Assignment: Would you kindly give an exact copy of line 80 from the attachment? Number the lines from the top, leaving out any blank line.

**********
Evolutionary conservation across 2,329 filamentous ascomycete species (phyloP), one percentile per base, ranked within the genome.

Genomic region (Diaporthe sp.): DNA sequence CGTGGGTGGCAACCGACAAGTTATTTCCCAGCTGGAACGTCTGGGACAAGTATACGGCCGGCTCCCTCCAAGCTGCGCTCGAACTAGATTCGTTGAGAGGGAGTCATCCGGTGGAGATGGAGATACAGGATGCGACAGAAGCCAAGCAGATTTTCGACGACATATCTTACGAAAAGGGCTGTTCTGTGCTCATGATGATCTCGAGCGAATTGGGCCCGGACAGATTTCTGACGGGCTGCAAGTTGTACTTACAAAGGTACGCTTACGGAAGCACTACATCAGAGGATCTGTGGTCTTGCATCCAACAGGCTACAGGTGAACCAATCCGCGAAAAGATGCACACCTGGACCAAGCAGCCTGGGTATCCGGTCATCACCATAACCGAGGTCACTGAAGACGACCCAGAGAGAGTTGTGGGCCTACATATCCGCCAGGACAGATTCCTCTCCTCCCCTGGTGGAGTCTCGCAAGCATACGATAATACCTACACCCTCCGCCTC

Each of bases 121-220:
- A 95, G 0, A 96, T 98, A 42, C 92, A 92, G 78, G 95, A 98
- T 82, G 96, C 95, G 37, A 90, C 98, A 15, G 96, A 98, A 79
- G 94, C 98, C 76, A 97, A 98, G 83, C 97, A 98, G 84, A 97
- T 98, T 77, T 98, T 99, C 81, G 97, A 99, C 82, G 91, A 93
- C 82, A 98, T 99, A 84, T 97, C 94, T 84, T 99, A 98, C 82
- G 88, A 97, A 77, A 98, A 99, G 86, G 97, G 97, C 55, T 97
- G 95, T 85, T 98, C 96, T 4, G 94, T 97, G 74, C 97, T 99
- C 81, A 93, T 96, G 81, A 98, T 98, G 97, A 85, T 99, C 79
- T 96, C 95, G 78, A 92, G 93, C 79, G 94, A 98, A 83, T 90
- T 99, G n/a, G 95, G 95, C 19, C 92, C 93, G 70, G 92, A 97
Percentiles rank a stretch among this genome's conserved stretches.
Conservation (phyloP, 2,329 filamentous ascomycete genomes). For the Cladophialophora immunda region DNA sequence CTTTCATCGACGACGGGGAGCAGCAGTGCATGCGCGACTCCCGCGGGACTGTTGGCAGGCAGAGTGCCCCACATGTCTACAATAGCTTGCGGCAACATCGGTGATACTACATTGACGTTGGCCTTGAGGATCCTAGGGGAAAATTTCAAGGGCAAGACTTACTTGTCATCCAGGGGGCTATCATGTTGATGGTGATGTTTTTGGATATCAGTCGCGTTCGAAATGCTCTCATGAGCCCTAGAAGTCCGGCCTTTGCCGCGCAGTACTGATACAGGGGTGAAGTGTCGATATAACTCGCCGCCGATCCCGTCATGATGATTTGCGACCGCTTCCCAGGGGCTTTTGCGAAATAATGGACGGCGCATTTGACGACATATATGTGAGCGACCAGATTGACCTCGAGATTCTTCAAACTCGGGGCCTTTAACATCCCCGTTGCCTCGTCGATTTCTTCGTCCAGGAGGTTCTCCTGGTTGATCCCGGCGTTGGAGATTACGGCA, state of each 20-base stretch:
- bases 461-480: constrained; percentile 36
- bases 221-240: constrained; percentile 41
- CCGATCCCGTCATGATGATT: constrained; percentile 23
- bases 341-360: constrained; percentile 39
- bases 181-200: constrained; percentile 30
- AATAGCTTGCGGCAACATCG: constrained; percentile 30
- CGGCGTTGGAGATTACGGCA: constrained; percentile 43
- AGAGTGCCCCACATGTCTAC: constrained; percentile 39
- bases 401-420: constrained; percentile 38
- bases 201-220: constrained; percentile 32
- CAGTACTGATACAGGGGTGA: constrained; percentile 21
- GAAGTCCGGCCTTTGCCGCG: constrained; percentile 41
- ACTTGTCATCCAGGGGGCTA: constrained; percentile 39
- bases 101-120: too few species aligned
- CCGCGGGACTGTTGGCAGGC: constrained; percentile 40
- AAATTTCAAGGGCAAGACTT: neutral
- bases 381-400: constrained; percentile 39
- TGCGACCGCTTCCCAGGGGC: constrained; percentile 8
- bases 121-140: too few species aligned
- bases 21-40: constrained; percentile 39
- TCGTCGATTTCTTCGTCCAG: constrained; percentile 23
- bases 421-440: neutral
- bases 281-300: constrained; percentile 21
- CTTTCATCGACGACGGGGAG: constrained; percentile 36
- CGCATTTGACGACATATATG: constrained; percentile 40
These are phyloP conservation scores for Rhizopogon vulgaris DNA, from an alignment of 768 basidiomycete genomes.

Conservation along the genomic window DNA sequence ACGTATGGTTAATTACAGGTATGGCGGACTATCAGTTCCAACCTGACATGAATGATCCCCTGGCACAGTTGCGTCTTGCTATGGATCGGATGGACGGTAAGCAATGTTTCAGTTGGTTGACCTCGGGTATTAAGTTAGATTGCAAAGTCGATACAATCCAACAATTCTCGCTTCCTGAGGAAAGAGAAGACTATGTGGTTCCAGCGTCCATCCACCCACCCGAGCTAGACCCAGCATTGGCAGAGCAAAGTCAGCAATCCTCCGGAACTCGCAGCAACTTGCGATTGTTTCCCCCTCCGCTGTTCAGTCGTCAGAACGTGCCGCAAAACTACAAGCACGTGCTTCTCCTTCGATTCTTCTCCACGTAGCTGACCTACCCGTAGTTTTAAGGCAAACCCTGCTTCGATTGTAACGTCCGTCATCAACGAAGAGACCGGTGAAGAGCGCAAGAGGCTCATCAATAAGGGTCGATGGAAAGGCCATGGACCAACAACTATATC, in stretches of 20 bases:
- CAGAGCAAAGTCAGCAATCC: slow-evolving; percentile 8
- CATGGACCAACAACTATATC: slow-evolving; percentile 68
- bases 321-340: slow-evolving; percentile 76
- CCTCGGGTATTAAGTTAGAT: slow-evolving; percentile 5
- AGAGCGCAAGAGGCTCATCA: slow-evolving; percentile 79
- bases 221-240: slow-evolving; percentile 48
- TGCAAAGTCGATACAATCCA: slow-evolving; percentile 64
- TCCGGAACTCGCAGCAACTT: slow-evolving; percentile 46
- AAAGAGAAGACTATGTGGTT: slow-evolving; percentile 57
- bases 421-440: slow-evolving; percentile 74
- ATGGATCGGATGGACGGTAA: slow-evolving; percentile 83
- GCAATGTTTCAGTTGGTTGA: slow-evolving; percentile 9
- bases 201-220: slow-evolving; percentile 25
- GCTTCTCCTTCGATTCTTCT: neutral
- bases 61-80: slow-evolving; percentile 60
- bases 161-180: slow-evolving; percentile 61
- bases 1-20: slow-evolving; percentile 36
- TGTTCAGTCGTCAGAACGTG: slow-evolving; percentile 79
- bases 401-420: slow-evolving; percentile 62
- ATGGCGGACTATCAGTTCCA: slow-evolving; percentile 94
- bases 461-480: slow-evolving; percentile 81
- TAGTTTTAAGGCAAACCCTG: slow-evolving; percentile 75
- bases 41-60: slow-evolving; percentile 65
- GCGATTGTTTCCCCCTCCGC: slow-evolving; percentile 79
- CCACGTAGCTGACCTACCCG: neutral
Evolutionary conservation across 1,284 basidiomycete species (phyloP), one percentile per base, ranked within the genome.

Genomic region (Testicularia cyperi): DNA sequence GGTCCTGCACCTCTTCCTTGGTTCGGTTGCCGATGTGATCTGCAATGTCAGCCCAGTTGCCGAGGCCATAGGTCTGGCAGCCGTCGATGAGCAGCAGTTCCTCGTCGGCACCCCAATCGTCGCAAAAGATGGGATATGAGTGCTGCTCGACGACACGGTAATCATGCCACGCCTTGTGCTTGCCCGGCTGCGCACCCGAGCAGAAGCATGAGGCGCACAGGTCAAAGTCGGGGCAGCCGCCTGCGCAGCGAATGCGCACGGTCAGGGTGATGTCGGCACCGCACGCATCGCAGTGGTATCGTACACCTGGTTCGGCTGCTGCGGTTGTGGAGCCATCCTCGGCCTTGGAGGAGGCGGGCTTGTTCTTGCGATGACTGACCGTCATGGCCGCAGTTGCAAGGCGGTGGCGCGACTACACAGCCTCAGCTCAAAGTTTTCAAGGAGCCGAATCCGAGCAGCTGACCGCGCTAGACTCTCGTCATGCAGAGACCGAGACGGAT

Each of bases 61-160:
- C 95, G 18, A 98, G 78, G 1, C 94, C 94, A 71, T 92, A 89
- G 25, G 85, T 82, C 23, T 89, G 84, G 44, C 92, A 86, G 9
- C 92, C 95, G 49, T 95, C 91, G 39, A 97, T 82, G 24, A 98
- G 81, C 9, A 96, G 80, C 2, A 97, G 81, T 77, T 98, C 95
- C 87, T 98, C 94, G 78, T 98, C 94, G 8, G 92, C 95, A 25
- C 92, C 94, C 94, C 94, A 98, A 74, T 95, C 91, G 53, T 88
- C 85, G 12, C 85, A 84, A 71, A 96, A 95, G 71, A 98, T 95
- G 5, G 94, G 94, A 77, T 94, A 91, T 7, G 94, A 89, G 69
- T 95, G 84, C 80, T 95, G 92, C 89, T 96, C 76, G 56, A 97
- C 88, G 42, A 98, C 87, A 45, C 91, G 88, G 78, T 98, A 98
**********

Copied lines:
- C 88, G 42, A 98, C 87, A 45, C 91, G 88, G 78, T 98, A 98